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Database security

Fauna’s response to the Log4Shell zero-day vulnerability

Tyson Trautmann|Dec 14th, 2021
Fauna is a data API that allows developers to quickly and conveniently store application data without the hassle of managing and scaling a database. Many of the services that underpin Fauna’s API run on the Java Virtual Machine (JVM), a process that can execute any program that has been compiled into Java Bytecode. Those services leverage a popular open source logging utility called Apache Log4j, which is an Apache Software Foundation (ASF) project.
On December 9th, a critical vulnerability in Log4j was publicly disclosed and a proof of concept exploit was published on Github. The vulnerability, which was nicknamed Log4Shell, takes advantage of behavior in the Java Naming and Directory Interface (JNDI) that will download and execute remote classes in order to resolve a variable being written to a log. As a result of this behavior, attackers can host malicious code on a Lightweight Directory Access Protocol (LDAP) or other JNDI endpoint. They can then cause that malicious code to be downloaded and executed by passing a reference to the endpoint via any application input field that is directly written to a log using Log4j.
On December 10th, the National Institute of Standards and Technology (NIST) published a Common Vulnerabilities and Exposure (CVE) alert for the issue. Upon becoming aware of the vulnerability, Fauna engineers immediately declared an internal Live Site Event (LSE) and dropped all other work to investigate our internal systems and understand which services were impacted. Because Fauna services are deployed in automated release pipelines with release safety best practices baked in, impacted services were quickly patched to Log4j 2.15.0 and safely deployed to production by the end of the day. In parallel, engineers leveraged security software that is deployed in all Fauna production environments to look for anomalous behavior (e.g., unusual outbound network connections) and verified that the vulnerability was not exploited prior to the deployment of the patch. A few days later on December 14th, the NIST published a second CVE alert for a second, related issue in Log4j. Again, Fauna engineers patched impacted services to Log4j 2.16.0 and deployed them to production the same day. Fauna is a fully managed service, so no additional action was required by our customers to ensure that their data was not at risk.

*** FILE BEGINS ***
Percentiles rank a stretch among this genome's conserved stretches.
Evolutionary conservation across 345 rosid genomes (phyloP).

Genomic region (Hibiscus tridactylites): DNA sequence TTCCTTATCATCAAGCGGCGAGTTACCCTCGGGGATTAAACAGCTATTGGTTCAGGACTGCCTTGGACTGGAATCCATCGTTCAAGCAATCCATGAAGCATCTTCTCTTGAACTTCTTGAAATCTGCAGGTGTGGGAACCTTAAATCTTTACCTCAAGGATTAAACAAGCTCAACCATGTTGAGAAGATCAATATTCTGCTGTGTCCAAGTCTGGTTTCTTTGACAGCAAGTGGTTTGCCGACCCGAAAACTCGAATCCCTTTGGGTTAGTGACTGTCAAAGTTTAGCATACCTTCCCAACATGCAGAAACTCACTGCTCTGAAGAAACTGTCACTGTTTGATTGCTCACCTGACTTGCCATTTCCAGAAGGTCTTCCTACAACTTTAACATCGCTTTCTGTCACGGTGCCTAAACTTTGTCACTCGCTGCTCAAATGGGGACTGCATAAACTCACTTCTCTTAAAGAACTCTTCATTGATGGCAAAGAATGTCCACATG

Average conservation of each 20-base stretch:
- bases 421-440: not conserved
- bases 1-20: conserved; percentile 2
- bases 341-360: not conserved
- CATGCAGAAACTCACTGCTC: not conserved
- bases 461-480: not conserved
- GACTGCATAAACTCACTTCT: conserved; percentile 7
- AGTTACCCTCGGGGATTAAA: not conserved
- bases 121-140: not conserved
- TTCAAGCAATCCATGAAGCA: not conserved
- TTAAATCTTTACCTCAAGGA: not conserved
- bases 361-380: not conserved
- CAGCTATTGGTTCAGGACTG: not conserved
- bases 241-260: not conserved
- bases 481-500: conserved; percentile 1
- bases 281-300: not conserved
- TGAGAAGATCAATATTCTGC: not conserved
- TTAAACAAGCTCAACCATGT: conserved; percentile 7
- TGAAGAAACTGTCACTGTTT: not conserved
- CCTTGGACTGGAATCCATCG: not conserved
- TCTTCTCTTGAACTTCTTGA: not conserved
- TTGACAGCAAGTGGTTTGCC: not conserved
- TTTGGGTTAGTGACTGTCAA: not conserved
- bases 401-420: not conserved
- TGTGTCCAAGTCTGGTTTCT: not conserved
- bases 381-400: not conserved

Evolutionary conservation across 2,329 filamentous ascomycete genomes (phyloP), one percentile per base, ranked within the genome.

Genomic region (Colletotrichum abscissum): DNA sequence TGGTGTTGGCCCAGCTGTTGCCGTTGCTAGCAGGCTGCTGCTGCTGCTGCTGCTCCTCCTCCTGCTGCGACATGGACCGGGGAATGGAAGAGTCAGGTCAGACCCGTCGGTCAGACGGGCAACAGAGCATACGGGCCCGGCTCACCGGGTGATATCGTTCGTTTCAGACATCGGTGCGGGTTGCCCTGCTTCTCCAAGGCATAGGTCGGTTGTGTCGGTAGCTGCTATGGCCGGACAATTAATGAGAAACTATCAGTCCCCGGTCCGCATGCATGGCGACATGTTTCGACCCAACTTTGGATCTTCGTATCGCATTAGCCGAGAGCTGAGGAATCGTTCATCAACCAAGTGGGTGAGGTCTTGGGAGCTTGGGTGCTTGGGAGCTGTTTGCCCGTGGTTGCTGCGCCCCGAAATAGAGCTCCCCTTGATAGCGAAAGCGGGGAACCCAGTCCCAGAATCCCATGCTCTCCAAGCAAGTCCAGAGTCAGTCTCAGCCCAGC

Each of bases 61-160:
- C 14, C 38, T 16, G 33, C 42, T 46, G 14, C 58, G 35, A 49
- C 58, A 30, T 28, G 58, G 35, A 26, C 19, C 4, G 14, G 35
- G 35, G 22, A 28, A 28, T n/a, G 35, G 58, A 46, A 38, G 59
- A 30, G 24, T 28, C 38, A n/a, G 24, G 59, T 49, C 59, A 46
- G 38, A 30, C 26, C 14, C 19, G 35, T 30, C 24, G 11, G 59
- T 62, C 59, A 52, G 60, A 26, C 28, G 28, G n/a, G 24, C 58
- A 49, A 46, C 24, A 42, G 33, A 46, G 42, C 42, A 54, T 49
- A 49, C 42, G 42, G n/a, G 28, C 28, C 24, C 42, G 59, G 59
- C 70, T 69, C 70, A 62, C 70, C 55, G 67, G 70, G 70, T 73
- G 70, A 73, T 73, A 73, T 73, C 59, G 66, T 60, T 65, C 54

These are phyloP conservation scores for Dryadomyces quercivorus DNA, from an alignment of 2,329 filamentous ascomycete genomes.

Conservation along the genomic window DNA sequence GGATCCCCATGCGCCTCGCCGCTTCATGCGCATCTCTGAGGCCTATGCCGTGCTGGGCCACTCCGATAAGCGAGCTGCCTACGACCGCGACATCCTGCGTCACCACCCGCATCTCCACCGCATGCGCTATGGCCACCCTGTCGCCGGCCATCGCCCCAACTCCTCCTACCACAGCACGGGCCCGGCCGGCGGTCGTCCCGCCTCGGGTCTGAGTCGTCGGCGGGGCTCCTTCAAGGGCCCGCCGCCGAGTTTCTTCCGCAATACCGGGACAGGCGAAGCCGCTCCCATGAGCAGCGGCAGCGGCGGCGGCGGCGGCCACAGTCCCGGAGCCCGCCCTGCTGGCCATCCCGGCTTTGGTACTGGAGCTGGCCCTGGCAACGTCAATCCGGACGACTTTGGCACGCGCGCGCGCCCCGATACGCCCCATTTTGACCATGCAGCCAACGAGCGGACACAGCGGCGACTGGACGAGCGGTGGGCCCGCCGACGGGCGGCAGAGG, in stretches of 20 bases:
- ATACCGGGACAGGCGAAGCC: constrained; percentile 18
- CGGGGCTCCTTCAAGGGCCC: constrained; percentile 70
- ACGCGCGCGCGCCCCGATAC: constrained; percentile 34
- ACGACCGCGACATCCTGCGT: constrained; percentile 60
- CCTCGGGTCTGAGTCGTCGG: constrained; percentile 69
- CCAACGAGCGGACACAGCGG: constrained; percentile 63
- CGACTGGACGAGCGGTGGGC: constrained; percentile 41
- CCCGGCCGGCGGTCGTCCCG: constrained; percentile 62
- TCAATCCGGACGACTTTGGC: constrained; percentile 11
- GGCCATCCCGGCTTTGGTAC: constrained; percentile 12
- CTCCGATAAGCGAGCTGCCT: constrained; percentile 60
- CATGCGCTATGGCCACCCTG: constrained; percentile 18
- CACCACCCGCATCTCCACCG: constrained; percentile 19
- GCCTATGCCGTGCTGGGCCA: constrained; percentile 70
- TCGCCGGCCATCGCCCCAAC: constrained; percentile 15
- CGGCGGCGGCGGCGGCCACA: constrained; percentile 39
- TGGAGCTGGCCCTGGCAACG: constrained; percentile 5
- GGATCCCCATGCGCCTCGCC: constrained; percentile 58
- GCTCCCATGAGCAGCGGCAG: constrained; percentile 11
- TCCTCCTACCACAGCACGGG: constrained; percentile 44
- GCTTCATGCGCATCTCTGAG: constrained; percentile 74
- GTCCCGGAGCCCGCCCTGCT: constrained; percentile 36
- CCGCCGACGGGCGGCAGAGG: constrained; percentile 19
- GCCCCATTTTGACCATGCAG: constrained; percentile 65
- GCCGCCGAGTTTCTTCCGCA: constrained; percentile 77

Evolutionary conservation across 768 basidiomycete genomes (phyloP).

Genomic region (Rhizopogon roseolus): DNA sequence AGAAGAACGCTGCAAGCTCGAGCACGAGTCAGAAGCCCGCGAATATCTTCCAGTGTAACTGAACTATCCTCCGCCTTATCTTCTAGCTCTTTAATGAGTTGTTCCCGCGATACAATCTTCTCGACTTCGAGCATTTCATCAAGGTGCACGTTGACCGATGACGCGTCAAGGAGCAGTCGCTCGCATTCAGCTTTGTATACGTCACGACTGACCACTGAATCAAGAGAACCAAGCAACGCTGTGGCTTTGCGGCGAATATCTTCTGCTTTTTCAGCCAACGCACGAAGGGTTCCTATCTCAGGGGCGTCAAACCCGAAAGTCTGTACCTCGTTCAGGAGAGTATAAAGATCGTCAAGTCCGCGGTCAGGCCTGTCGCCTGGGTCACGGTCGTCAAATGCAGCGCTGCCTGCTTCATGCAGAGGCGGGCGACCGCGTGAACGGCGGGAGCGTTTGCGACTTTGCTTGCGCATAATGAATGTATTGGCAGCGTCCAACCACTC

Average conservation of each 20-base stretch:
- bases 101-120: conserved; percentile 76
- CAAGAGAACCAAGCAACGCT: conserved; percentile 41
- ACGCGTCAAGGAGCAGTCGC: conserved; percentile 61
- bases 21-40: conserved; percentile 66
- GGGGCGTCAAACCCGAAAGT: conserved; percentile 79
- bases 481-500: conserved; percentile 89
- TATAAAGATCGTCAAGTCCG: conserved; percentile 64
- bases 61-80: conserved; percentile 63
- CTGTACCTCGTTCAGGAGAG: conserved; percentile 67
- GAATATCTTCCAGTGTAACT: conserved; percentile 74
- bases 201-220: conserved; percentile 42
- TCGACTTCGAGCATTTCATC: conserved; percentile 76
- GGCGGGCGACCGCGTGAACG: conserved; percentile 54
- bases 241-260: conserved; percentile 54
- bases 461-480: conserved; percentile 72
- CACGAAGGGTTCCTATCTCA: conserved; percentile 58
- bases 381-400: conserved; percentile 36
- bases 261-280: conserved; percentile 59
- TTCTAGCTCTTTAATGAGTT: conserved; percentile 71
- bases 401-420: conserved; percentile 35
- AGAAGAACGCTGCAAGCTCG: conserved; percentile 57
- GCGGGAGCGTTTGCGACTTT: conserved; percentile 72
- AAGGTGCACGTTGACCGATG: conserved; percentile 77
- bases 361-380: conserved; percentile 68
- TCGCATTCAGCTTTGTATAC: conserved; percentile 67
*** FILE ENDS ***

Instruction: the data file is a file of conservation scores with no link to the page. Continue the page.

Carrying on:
Fauna’s operational logs make it very clear that a large number of attackers are scanning for services that are susceptible to Log4Shell. While our systems are no longer vulnerable, we strongly encourage Fauna customers and other developers that depend on Log4j to rapidly follow one of the mitigation options provided by the ASF.
If you have questions about Fauna’s response to Log4Shell, please contact our support team at support@fauna.com. Additionally, if you are a Fauna customer leveraging one of our Individual, Team, or Business plans and you have questions about mitigating the impact of Log4Shell in your application code that consumes our data API, please open a ticket via our support portal and we would be happy to assist.

If you enjoyed our blog, and want to work on systems and challenges related to globally distributed systems, serverless databases, GraphQL, and Jamstack, Fauna is hiring!

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